Knightsbridge, Kensington & Chelsea
Harrods, on Brompton Road in Knightsbridge, first opened in 1849 as a humble grocery store. Today, it's a lavish department store – probably Britain's most famous.
It spans seven floors. Although it stocks practically everything – from pianos and fine jewellery, to cigars and humidors – food is still at its heart.
The Food Hall is known for its exotic range of foodstuffs, the quality of the produce and the extravagant way in which it's displayed.
On the lower ground, at the base of the Egyptian escalator, is the Memorial to Diana Princess of Wales and Dodi Al Fayed, son of the stores' Egyptian owner Mohammed Al Fayed. Thousands of visitors come here to pay their respects to the couple who tragically died in a car crash in Paris in 1997.
The shrine features photographs of the couple. It's the only place in Harrods where visitors are allowed to take pictures.
Harrods's summer sale is legendary – an annual ritual of frenzied bargain-hunting. During the sale, prices are truly slashed.
The department store has a strict dress code which was introduced in 1989 and bans unsuitable attire. Dress sensibly; you may be escorted out of the building by the security guards if you don't.
Address: 87 Brompton Road, Knightsbridge, SW1X. Tel: +44 (0) 20 7730 1234.
Wedged between Knightsbridge and Sloane Street is Harvey Nichols, which began in 1813 when Benjamin Harvey opened a linen shop. In 1820, in partnership with Colonel Nichols, the shop began trading in Oriental carpets, silks and luxury goods.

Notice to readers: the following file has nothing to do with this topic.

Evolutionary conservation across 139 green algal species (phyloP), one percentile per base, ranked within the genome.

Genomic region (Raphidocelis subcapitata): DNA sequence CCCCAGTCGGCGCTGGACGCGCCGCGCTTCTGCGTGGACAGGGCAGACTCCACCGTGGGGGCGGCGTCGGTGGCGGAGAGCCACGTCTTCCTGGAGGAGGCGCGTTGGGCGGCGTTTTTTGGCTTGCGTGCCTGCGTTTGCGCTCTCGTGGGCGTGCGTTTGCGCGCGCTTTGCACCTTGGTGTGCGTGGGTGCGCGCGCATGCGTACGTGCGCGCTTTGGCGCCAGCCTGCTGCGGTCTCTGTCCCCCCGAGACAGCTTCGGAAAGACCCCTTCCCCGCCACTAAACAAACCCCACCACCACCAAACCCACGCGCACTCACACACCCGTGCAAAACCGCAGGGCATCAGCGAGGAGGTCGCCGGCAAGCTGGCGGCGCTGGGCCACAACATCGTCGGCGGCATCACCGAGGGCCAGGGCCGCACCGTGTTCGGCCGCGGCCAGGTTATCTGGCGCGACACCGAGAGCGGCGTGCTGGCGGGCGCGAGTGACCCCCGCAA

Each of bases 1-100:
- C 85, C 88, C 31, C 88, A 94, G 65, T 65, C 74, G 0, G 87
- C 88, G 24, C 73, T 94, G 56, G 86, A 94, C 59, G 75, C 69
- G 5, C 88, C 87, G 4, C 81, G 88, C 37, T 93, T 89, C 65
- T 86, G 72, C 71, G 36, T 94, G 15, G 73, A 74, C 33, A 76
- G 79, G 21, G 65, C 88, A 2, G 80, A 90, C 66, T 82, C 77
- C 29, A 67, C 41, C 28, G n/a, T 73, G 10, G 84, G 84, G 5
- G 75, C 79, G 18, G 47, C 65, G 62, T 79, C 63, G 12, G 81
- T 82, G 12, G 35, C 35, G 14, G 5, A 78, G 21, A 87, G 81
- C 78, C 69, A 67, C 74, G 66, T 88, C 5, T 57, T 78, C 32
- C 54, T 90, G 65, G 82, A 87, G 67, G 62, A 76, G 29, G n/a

Over time "Harvey Nicks", as it is fashionably called, has turned into a full-merchandise department store, visited for its food hall and crowd-stopping window displays. These feature creative works by artists and graphic designers exploring themes as diverse as Egyptian cinema posters, environment and architecture.
Patrons also go to Harvey Nicks because it's a showcase for many hip designer labels, the likes of Paul Smith, Yohji Yamamoto, Alexander McQueen and Comme des Garçons.
Address: 109-125 Knightsbridge, SW1X. Tel: +44 (0) 20 7235 5000.
Sloane Street and King's Road
For more exclusive retail therapy walk down Sloane Street, towards the south. It houses haute couture from many of the classics, such as Christian Lacroix, Hermes and Dior as well as younger labels such as MaxMara and Prada.
Sloane Street comes to an end at Sloane Square and the legendary King's Road, in Chelsea, the centre of daring fashion in the 60s. It was here, from her boutique Bazaar, that designer Mary Quant revolutionised fashion by launching the mini skirt and bold, sexy cosmetics.
The punk rock movement was also launched on King's Road, from a shop called Sex run by Vivienne Westwood and Malcolm McLaren. McLaren became the manager of the punk rock band Sex Pistols, which in 1977 created an alternative National Anthem. It said, "God Save the Queen, the fascist regime…"
Westwood still has a shop on 430 King's Road. It's called World's End and its backward spinning clock has become something of an icon in London's fashion scene.
Address: Vivienne Westwood's World's End. 430 King's Road, SW10. Tel: +44 (0) 207 352 6551.
Tube: Sloane Square.
This very long road is still the epitome of hip London. Celebrities and ordinary people flock to its many restaurants, bars and trendy boutiques.
Address: King's Road, SW3.
Tube: Sloane Square
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